The 2018 Asian Games, hosted in the Indonesian cities of Jakarta and Palembang, broke new ground with the inclusion of six new electronic sporting events.
The competitive video games—Pro Evolution Soccer, League of Legends, Hearthstone, StarCraft II, Arena of Valor, and Clash Royale—were introduced as demonstration events at the Games and India’s Tirth Mehta even won a bronze for Hearthstone.
However, the country still does not have a formally-recognised association for e-sports or plans for a national qualifier to select players for international competitions. The resistance to accept competitive video gaming stems from a fundamental question: Are e-sports true sports at all?
Though cyber athletes are not treated at par with track and field sportspersons, their games are just as demanding, if not more. According to a September 2019 study by the German Sport University, Cologne, “e-sports athletes achieve up to 400 movements on the keyboard and the mouse per minute—four times as much as an average person.”
The athletes move both hands simultaneously and asymmetrically. The level of strain this induces in the brain is not seen in any other sport, says the report. “The stress hormone, cortisol, produced by an e-sports athlete is the same as that in a Formula One race car driver. The pulse can run as high as 160-180 beats per minute, the same as in a marathon.”
“Stress hormone in an e-sports athlete is the same as in a Formula-1 driver.”
Teamwork and communication between players, too, are as important as in traditional sports.
Games like League of Legends and Counter-Strike:GO require five or more players in a team. In games like World of Warcraft, Overwatch, and DOTA 2 each player has a different position: defence, attack, or support. They need to read the game and respond real-time, while reining in the mental pressure.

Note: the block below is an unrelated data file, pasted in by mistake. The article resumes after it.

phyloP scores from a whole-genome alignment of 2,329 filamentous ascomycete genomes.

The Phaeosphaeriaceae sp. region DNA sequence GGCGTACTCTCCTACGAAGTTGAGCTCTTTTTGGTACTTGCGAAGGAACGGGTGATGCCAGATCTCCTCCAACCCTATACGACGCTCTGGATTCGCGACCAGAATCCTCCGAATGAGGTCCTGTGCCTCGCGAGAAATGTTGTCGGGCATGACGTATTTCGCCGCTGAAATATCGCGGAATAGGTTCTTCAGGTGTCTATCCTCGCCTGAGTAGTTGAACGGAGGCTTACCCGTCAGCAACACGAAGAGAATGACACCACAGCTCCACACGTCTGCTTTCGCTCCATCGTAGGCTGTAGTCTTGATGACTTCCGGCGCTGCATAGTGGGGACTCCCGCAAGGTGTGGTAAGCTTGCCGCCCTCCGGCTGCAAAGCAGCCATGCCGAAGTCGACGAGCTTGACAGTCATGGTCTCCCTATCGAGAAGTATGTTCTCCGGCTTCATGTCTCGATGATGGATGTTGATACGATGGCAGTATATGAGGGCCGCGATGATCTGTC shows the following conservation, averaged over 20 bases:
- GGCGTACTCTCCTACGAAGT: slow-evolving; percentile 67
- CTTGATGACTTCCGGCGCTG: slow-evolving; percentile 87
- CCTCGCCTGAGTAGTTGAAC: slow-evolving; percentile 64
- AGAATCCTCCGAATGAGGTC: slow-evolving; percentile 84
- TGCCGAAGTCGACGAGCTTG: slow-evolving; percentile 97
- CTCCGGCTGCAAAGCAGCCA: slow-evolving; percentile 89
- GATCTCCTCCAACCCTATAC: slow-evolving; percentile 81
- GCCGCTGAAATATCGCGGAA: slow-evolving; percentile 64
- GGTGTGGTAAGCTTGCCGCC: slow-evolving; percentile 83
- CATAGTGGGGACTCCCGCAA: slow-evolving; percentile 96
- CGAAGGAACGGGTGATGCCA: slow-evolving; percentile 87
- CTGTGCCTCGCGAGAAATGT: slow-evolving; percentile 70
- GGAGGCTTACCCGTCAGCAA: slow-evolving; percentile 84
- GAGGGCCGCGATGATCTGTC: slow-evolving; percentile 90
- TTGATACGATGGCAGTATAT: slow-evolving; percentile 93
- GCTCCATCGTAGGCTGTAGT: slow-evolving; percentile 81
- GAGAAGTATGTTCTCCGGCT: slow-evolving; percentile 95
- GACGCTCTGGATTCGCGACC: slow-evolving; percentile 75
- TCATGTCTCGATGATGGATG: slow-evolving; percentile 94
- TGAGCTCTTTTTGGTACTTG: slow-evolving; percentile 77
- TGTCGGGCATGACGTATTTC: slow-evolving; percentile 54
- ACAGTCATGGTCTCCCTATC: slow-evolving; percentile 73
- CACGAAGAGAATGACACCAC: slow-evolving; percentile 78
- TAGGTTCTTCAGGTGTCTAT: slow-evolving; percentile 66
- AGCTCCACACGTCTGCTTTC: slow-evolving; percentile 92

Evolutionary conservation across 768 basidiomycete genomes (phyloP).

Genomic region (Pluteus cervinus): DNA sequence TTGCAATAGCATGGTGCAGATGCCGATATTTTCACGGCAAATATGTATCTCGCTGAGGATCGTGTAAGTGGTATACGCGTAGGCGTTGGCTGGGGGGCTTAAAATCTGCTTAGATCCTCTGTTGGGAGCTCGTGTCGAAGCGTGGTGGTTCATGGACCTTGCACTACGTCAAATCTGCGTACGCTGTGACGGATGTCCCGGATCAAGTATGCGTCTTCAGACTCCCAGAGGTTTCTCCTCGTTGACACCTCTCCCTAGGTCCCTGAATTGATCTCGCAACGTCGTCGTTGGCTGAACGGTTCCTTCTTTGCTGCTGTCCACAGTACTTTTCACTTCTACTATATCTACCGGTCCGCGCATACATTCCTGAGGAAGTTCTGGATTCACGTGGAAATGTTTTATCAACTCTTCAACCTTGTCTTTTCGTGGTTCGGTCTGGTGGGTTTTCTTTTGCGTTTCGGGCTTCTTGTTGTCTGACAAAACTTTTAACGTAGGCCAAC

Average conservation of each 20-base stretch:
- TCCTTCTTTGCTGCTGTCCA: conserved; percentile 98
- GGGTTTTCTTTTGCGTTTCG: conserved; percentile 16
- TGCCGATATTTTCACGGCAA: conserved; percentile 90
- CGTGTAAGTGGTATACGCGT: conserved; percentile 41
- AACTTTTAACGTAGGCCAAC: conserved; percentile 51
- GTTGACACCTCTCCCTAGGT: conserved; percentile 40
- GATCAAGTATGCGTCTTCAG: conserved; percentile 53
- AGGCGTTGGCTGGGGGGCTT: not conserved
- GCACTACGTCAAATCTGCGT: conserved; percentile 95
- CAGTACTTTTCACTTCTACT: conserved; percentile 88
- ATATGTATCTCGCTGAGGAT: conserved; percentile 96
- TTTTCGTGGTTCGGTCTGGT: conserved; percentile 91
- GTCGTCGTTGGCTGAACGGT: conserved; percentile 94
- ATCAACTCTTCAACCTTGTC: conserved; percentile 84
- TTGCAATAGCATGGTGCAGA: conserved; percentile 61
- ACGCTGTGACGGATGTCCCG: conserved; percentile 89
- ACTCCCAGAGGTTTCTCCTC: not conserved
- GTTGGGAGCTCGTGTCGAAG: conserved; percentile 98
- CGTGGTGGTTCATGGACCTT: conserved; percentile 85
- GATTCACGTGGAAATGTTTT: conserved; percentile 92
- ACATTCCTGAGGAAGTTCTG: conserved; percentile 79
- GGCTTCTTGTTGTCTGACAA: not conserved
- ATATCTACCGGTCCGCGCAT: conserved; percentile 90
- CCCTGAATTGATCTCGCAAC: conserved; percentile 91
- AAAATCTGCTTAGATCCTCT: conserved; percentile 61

E-sports athletes sometimes train for over 70 hours a week and focus on their diet like any other sportsperson.
The similarities don’t end there.
As with legacy games, e-sports have become major spectator events and, consequently, big businesses. Some estimates peg the global viewership of e-sports at 400 million. The e-sports events of the 2018 Asian Games were live telecast on the eGG network. The video streaming service Twitch is one of the most common platforms for spectator e-sports.
Thanks to the strong broadcasting revenue, prize pools for the biggest gaming tournaments are now becoming comparable to traditional sports tournaments, including tennis and soccer. The prize pool for DOTA 2 International, for instance, organised in September 2019 was above $30 million (Rs213 crore)—one of the largest for an e-sports event.
Yet, India has not been very accepting of this new wave. This needs to change, especially since the International Olympic Committee is considering including e-sports as a demonstration sport at the 2024 Paris Olympics.
A vast majority of Indian athletes, especially women, who play conventional sports in smaller cities and towns lack access to infrastructure. Here e-sports can be a great leveller since it requires only a computer or a mobile phone. At 264 million, India has the second-highest number of mobile gamers after China, according to a report by Flurry Analytics.
To tap this potential, formal recognition is important. India’s sports quotas—an affirmative action of sorts for athletes in university admissions and government jobs—must be extended to video gamers. The athletes can thus train without the fear of being without an education or a job.
Formal recognition will also help in regulating the events. E-sports are prone to match-fixing, betting, and doping like legacy games. If the government were to play it right, India may truly stand a chance at creating more Olympians in the future.
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